Interview with Lydia Goldblatt, Juror’s Pick, 2011 Daylight/CDS Photo Awards Work-in-Process Prize

Interview with Lydia Goldblatt
Juror’s Pick (Darren Ching), Daylight/CDS Photo Awards Work-in-Process Prize


“Lydia Goldblatt’s photographs of her father are a refreshing and eloquent shift from the straightforward document of family. These are visual gems—encapsulated memories of an intimate relationship between father and daughter. The somber light not only serves as a distinct artistic voice but somehow imbues these highly personal observations with an enigmatic aura with which the viewer can empathize but not wholly gain access.”­Darren Ching

Could you describe the roles that religion and faith may have had in your photographs for this project and across your wider body of work?

Religion and faith do not have a particular role in this series. Fundamentally, my work is inspired by the urge to understand something of the human experience, and I turn repeatedly to themes of identity and belonging in my different projects. As such, some work, in particular the series And The Word Was God, has focused on religion and its rituals as a primary expression of our enduring desire to create frameworks of meaning and belonging.

My current work, All Flesh Is, is both about a very personal experience between myself and my parents, focusing on my father’s mortality, and equally about the desire to grasp and to render something of the essential narrative, the larger context that is inevitably embedded in any personal experience of mortality. As with much of my work, I try to give lyric expression to both the internal and external worlds in which we concurrently exist, and which shape our experience of life.

In the small selection of images for the Work-in-Process [Prize] entry, there are a number of repeated elements: water, reflections, and a strong use of blues and yellows. Are these deliberate techniques, and if so, are you aware of them while you are making the photographs, or when editing the work?

To some extent, the color palette in these images is informed by the space in which I am working, in this case my parents’ home, so my mother is partly responsible for the predominance of yellows and blues! That said, in making this work I was drawing on the threads of connection that exist between personal experience and the wider world in which we are immersed. Elements such as water, the warm light of a domestic interior, and other motifs that suggest transience or are related to memory and lived experience have been a very strong, conscious feature in my process of developing the body of work.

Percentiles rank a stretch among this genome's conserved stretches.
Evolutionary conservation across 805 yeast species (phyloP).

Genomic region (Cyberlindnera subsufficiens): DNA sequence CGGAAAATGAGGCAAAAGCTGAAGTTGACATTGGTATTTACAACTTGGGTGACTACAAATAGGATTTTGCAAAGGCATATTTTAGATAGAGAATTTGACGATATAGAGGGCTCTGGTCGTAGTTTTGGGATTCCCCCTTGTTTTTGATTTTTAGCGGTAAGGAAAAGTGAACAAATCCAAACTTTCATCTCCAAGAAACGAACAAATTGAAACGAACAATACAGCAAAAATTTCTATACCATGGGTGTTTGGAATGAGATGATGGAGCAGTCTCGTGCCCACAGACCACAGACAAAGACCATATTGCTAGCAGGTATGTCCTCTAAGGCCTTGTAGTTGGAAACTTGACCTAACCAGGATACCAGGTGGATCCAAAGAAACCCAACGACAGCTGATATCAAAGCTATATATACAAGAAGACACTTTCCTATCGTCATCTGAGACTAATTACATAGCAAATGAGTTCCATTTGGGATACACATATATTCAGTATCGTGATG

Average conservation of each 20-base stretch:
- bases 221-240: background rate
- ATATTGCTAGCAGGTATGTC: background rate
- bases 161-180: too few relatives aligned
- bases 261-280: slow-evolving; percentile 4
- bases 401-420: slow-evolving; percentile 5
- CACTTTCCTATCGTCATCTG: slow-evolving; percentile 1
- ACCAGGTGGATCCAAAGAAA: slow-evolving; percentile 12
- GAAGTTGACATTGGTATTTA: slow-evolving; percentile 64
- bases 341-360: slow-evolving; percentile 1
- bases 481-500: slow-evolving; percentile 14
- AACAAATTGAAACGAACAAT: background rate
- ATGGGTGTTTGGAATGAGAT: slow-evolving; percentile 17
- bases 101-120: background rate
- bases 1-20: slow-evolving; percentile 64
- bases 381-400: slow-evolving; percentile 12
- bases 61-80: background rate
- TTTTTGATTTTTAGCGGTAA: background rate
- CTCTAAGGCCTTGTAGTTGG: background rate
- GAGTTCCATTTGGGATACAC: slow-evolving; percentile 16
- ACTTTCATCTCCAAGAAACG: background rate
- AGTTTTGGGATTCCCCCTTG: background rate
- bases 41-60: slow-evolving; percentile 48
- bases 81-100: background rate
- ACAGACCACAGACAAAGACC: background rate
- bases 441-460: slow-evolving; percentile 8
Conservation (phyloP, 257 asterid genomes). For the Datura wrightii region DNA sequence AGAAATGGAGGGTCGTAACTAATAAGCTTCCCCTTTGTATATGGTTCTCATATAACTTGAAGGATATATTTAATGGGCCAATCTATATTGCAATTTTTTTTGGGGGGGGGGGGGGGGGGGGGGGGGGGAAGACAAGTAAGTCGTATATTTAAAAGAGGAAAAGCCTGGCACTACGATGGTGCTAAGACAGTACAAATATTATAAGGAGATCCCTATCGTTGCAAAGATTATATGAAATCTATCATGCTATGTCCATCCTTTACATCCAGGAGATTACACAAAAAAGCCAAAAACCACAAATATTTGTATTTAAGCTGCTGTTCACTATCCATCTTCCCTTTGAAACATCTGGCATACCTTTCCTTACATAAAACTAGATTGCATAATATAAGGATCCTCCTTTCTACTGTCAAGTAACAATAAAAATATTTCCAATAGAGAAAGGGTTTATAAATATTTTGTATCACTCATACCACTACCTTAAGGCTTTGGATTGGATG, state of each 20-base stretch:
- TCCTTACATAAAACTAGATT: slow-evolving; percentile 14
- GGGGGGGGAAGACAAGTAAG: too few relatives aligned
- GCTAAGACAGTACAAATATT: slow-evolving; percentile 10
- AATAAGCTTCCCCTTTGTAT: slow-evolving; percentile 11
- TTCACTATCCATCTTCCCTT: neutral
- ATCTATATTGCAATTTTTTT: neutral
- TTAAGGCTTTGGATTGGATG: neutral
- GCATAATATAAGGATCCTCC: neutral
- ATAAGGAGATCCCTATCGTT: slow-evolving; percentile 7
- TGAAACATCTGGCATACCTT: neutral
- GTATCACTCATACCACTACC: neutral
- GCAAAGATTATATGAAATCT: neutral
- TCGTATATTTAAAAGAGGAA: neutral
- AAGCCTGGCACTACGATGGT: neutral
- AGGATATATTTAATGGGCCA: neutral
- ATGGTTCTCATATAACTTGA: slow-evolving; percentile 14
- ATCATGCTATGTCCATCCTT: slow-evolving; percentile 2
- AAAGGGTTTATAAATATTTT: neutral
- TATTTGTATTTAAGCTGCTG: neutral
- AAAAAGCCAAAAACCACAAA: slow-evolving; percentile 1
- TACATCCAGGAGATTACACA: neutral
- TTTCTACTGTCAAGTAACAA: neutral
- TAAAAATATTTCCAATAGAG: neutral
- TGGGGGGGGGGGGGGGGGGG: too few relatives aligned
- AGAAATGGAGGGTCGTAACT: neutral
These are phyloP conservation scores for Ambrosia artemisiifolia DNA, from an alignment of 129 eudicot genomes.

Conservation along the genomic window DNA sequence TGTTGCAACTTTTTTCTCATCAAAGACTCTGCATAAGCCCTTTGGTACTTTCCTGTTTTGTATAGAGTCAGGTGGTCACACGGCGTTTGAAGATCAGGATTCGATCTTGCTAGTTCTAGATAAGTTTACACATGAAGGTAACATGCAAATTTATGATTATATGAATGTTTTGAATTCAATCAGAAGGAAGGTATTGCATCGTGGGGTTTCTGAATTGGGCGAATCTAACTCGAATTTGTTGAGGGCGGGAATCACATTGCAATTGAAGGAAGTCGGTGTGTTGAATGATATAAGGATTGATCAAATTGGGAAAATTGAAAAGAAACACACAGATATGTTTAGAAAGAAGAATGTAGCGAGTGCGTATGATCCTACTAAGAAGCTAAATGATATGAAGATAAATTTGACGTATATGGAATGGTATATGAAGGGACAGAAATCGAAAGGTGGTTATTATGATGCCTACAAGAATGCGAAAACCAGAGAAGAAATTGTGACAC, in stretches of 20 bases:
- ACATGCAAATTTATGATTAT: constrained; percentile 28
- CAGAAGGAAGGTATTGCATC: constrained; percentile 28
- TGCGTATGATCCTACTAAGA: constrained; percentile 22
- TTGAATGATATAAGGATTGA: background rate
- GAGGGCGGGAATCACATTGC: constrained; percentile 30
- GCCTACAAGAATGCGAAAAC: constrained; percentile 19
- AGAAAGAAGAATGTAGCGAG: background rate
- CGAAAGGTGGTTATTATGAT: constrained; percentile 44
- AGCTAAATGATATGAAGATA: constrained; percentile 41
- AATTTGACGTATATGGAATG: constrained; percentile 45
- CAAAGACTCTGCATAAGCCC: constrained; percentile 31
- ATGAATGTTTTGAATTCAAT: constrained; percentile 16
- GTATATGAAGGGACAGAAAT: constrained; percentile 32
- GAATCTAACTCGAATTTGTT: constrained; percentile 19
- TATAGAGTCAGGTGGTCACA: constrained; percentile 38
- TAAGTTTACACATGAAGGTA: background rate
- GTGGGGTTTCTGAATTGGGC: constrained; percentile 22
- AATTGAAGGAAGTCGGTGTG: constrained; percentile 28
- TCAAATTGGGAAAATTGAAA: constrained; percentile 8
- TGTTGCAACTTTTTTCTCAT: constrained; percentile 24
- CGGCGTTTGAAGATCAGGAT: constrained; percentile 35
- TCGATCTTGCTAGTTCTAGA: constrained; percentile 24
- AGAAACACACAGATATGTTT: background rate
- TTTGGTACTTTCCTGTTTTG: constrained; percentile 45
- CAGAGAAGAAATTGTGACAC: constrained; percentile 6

Many of your subjects in your body of work are women. Is photographing women and men the same experience for you?

The act of photographing a person is never the same experience. I would consider it more as an unfixed, fluid exchange of particularities and nuances between two people, in which this space for exchange is the only enduring constant. In fact, as my current project progressed, I was especially interested to realize that my different relationship with each parent was often echoed in the ways I chose to photograph them. However, as a woman, I am certainly drawn to photographing other women; I need to be able to relate to the people I photograph, and there can be a level of understanding in this exchange that is satisfying, though it is by no means limited to women. On the other side of that, there is also something about curiosity, or the impulse to breach a lack of understanding, that is integral to my photographing, be that with men or with women.

Read more about Lydia Goldblatt’s work

CDS undergraduate student Cameron Mazza conducted this interview as part of the “Multimedia Documentary” class in the fall of 2011.


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